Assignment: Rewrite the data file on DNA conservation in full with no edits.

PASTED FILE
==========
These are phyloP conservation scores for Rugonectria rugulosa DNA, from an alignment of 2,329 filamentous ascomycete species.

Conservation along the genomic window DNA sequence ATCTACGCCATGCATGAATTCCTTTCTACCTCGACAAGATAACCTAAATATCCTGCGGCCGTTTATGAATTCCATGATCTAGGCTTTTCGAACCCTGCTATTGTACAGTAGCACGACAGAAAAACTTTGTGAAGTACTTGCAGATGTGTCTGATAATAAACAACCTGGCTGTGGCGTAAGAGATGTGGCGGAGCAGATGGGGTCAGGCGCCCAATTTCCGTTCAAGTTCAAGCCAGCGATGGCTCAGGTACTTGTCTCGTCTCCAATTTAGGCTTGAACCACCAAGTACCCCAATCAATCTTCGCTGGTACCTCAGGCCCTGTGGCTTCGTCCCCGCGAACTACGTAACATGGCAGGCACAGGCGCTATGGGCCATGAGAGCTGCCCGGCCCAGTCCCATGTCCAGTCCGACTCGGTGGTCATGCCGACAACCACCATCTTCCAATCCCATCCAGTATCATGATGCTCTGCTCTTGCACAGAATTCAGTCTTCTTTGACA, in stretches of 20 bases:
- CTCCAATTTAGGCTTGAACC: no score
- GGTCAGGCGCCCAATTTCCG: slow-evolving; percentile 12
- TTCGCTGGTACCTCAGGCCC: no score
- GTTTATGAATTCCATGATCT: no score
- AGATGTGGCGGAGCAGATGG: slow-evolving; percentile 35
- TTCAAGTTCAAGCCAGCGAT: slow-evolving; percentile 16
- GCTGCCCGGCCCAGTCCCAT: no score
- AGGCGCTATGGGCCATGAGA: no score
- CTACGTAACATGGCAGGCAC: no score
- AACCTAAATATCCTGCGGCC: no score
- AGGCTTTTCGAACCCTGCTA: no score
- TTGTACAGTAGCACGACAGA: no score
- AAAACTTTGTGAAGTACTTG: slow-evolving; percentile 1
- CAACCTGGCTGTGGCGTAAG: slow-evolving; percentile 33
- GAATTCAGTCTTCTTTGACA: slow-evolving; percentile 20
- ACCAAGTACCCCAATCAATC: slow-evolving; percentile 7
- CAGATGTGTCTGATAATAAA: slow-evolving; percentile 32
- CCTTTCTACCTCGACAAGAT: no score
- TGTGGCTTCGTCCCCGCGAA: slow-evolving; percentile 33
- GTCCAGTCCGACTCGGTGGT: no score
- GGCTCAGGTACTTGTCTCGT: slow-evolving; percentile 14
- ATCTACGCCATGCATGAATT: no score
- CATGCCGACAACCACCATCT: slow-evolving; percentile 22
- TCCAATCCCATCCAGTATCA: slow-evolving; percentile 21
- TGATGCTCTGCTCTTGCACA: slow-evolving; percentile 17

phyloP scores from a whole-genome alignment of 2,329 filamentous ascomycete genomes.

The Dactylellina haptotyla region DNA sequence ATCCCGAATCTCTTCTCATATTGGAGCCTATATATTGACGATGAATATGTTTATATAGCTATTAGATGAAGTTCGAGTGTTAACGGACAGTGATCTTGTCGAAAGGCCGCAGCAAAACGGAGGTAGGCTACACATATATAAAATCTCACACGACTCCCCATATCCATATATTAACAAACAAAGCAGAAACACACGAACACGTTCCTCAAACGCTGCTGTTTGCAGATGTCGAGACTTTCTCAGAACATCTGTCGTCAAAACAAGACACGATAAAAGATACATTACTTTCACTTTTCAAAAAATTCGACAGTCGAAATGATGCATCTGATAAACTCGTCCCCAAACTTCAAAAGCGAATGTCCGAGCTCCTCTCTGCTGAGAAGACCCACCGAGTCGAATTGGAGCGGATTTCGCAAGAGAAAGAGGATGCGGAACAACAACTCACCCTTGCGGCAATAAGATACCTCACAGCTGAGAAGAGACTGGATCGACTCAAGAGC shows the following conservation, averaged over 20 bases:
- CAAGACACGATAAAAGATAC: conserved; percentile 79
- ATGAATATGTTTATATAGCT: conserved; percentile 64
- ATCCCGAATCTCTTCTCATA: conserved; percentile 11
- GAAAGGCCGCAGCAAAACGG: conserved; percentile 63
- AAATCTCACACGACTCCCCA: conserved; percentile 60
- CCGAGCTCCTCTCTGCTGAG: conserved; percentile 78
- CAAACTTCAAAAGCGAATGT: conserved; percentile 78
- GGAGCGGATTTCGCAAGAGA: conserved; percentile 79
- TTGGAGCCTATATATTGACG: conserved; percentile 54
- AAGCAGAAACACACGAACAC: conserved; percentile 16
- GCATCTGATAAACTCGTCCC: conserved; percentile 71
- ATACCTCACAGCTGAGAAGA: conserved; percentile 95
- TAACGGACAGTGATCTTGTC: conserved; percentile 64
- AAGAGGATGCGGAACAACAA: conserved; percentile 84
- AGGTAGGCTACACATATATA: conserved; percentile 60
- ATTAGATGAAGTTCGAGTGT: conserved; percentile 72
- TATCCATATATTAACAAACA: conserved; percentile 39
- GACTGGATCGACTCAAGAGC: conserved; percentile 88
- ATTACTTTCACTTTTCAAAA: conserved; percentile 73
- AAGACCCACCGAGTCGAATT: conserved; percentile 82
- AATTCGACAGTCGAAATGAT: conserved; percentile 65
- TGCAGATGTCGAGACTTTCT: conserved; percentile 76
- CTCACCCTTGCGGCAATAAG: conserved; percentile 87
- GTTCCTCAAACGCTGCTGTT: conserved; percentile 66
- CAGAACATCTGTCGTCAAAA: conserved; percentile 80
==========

These are phyloP conservation scores for Rugonectria rugulosa DNA, from an alignment of 2,329 filamentous ascomycete species.

Conservation along the genomic window DNA sequence ATCTACGCCATGCATGAATTCCTTTCTACCTCGACAAGATAACCTAAATATCCTGCGGCCGTTTATGAATTCCATGATCTAGGCTTTTCGAACCCTGCTATTGTACAGTAGCACGACAGAAAAACTTTGTGAAGTACTTGCAGATGTGTCTGATAATAAACAACCTGGCTGTGGCGTAAGAGATGTGGCGGAGCAGATGGGGTCAGGCGCCCAATTTCCGTTCAAGTTCAAGCCAGCGATGGCTCAGGTACTTGTCTCGTCTCCAATTTAGGCTTGAACCACCAAGTACCCCAATCAATCTTCGCTGGTACCTCAGGCCCTGTGGCTTCGTCCCCGCGAACTACGTAACATGGCAGGCACAGGCGCTATGGGCCATGAGAGCTGCCCGGCCCAGTCCCATGTCCAGTCCGACTCGGTGGTCATGCCGACAACCACCATCTTCCAATCCCATCCAGTATCATGATGCTCTGCTCTTGCACAGAATTCAGTCTTCTTTGACA, in stretches of 20 bases:
- CTCCAATTTAGGCTTGAACC: no score
- GGTCAGGCGCCCAATTTCCG: slow-evolving; percentile 12
- TTCGCTGGTACCTCAGGCCC: no score
- GTTTATGAATTCCATGATCT: no score
- AGATGTGGCGGAGCAGATGG: slow-evolving; percentile 35
- TTCAAGTTCAAGCCAGCGAT: slow-evolving; percentile 16
- GCTGCCCGGCCCAGTCCCAT: no score
- AGGCGCTATGGGCCATGAGA: no score
- CTACGTAACATGGCAGGCAC: no score
- AACCTAAATATCCTGCGGCC: no score
- AGGCTTTTCGAACCCTGCTA: no score
- TTGTACAGTAGCACGACAGA: no score
- AAAACTTTGTGAAGTACTTG: slow-evolving; percentile 1
- CAACCTGGCTGTGGCGTAAG: slow-evolving; percentile 33
- GAATTCAGTCTTCTTTGACA: slow-evolving; percentile 20
- ACCAAGTACCCCAATCAATC: slow-evolving; percentile 7
- CAGATGTGTCTGATAATAAA: slow-evolving; percentile 32
- CCTTTCTACCTCGACAAGAT: no score
- TGTGGCTTCGTCCCCGCGAA: slow-evolving; percentile 33
- GTCCAGTCCGACTCGGTGGT: no score
- GGCTCAGGTACTTGTCTCGT: slow-evolving; percentile 14
- ATCTACGCCATGCATGAATT: no score
- CATGCCGACAACCACCATCT: slow-evolving; percentile 22
- TCCAATCCCATCCAGTATCA: slow-evolving; percentile 21
- TGATGCTCTGCTCTTGCACA: slow-evolving; percentile 17

phyloP scores from a whole-genome alignment of 2,329 filamentous ascomycete genomes.

The Dactylellina haptotyla region DNA sequence ATCCCGAATCTCTTCTCATATTGGAGCCTATATATTGACGATGAATATGTTTATATAGCTATTAGATGAAGTTCGAGTGTTAACGGACAGTGATCTTGTCGAAAGGCCGCAGCAAAACGGAGGTAGGCTACACATATATAAAATCTCACACGACTCCCCATATCCATATATTAACAAACAAAGCAGAAACACACGAACACGTTCCTCAAACGCTGCTGTTTGCAGATGTCGAGACTTTCTCAGAACATCTGTCGTCAAAACAAGACACGATAAAAGATACATTACTTTCACTTTTCAAAAAATTCGACAGTCGAAATGATGCATCTGATAAACTCGTCCCCAAACTTCAAAAGCGAATGTCCGAGCTCCTCTCTGCTGAGAAGACCCACCGAGTCGAATTGGAGCGGATTTCGCAAGAGAAAGAGGATGCGGAACAACAACTCACCCTTGCGGCAATAAGATACCTCACAGCTGAGAAGAGACTGGATCGACTCAAGAGC shows the following conservation, averaged over 20 bases:
- CAAGACACGATAAAAGATAC: conserved; percentile 79
- ATGAATATGTTTATATAGCT: conserved; percentile 64
- ATCCCGAATCTCTTCTCATA: conserved; percentile 11
- GAAAGGCCGCAGCAAAACGG: conserved; percentile 63
- AAATCTCACACGACTCCCCA: conserved; percentile 60
- CCGAGCTCCTCTCTGCTGAG: conserved; percentile 78
- CAAACTTCAAAAGCGAATGT: conserved; percentile 78
- GGAGCGGATTTCGCAAGAGA: conserved; percentile 79
- TTGGAGCCTATATATTGACG: conserved; percentile 54
- AAGCAGAAACACACGAACAC: conserved; percentile 16
- GCATCTGATAAACTCGTCCC: conserved; percentile 71
- ATACCTCACAGCTGAGAAGA: conserved; percentile 95
- TAACGGACAGTGATCTTGTC: conserved; percentile 64
- AAGAGGATGCGGAACAACAA: conserved; percentile 84
- AGGTAGGCTACACATATATA: conserved; percentile 60
- ATTAGATGAAGTTCGAGTGT: conserved; percentile 72
- TATCCATATATTAACAAACA: conserved; percentile 39
- GACTGGATCGACTCAAGAGC: conserved; percentile 88
- ATTACTTTCACTTTTCAAAA: conserved; percentile 73
- AAGACCCACCGAGTCGAATT: conserved; percentile 82
- AATTCGACAGTCGAAATGAT: conserved; percentile 65
- TGCAGATGTCGAGACTTTCT: conserved; percentile 76
- CTCACCCTTGCGGCAATAAG: conserved; percentile 87
- GTTCCTCAAACGCTGCTGTT: conserved; percentile 66
- CAGAACATCTGTCGTCAAAA: conserved; percentile 80